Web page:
"He established a testimony in Jacob, and appointed a law in Israel."—Psalm 78:5.
All men are familiar with the distinction between LAW and TESTIMONY in courts of judicature, and no one is in any danger of confounding them. Who could imagine, for a moment, that the statement of law from the bench and the facts given as a testimony by the witness in court, are the same thing? No one. But in the "things pertaining to the kingdom of heaven"—the affairs of the visible church—this plain and necessary distinction is not always perceived; or, if so, is generally disregarded. Hence, most Christian denominations not only have no judicial testimony, but are utterly opposed to such an instrumentality in defending and propagating the Gospel. And even those who still retain the inspired term TESTIMONY in the symbols of a public profession, have wholly lost sight of its scriptural significance. [Witness the "Reformed Presbyterian Church of North America."] In that symbol of their profession styled "Testimony," everything is carefully excluded which might be viewed as EVIDENCE, leaving merely an abstract of doctrinal declaration!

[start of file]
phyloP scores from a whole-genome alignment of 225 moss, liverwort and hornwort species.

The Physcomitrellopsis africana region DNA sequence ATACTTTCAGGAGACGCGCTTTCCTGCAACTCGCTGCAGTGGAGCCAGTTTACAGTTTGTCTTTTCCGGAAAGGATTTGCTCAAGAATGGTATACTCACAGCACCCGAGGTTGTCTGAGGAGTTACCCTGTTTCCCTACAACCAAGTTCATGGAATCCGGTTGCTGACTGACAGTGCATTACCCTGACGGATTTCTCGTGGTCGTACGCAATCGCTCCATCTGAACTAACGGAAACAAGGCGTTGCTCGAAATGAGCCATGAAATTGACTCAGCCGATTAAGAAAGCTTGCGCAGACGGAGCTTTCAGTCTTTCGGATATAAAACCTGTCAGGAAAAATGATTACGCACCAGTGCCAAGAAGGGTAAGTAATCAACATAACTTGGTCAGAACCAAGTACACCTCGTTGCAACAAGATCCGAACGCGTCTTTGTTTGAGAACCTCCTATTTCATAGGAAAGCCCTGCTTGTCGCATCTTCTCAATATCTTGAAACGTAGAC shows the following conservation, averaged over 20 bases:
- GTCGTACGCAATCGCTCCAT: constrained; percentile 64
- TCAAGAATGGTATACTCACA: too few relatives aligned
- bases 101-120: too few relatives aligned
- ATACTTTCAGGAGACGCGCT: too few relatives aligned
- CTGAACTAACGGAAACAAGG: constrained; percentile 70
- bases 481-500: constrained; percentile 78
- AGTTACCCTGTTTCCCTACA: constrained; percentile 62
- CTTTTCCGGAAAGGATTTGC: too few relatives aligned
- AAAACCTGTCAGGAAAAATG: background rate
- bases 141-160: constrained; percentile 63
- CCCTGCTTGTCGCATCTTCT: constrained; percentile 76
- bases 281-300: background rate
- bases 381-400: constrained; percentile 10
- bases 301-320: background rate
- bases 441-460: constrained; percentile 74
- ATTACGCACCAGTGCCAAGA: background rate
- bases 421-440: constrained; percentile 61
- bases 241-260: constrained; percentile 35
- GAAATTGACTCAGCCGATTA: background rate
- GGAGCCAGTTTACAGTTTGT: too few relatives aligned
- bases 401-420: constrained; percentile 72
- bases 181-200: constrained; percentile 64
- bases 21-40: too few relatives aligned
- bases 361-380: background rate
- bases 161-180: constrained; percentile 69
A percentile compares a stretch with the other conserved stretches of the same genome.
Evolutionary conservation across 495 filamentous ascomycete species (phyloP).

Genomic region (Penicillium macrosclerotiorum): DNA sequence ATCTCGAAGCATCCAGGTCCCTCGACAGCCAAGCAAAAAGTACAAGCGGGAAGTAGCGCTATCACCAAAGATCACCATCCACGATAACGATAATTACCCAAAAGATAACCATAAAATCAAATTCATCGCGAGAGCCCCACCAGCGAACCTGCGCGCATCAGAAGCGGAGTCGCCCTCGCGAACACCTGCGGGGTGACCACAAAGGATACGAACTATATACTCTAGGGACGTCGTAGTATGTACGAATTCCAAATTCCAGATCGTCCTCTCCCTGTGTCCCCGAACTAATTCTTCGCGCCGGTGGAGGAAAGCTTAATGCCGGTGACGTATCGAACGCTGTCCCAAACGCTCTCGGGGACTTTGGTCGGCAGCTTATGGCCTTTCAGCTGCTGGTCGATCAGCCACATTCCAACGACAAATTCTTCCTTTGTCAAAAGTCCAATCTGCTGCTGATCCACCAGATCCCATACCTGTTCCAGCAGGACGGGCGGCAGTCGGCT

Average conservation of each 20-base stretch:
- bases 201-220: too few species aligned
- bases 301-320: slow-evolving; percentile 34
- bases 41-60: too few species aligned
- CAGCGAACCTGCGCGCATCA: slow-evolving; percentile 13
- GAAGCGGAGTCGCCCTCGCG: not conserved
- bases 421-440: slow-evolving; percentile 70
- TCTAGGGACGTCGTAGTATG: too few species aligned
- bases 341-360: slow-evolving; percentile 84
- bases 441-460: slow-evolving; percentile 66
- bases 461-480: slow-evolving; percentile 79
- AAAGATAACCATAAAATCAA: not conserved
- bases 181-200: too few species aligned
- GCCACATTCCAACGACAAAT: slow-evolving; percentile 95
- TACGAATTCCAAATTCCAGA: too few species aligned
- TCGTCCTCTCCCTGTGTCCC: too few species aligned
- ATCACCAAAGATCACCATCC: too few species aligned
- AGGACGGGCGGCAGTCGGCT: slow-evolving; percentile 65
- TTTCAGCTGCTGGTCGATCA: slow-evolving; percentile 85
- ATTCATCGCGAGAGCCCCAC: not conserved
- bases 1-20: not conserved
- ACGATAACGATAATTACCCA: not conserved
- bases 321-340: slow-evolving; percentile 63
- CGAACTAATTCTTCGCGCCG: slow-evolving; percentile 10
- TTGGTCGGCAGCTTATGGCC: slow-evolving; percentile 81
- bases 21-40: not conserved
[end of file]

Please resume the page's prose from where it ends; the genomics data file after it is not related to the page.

The great example which the church is bound to imitate is Jesus Christ—1 Peter 2:21; and especially in testimony bearing is she to "arm herself with the same mind." Unless the witnesses of Christ "consider him that endured such contradiction of sinners against himself, they will become wearied and faint in their minds."—Heb. 12:3. He is the faithful and true Witness.—Rev. 3:14. And in a sense infinitely higher than that of the Socinian [i.e., anyone who, admitting the humanity of Jesus, rejects his divinity] interpretation, our Saviour answered Pilate: "To this end was I born, and for this cause came I into the world, that I should bear witness unto the truth."—John 18:37.
The "man of sin" is the rival of Jesus Christ, and Judas-like, is also the son of perdition.—2 Thess. 2:3. He opposeth Christ personal and mystical [i.e., the body of Christ—the Church] by EXALTING HIMSELF—putting forth blasphemous claims to universal supremacy both in the civil and ecclesiastical relations of men; and for more than a thousand years his usurpation has been successful.—Rev. 13:4; 17:17. But the "song of Moses" (Ex. 15) is destined to coalesce and identify with that of the Lamb, (Rev. 14:3), when mystical Babylon shall have fallen to rise no more at all.—Rev. 19:1-3.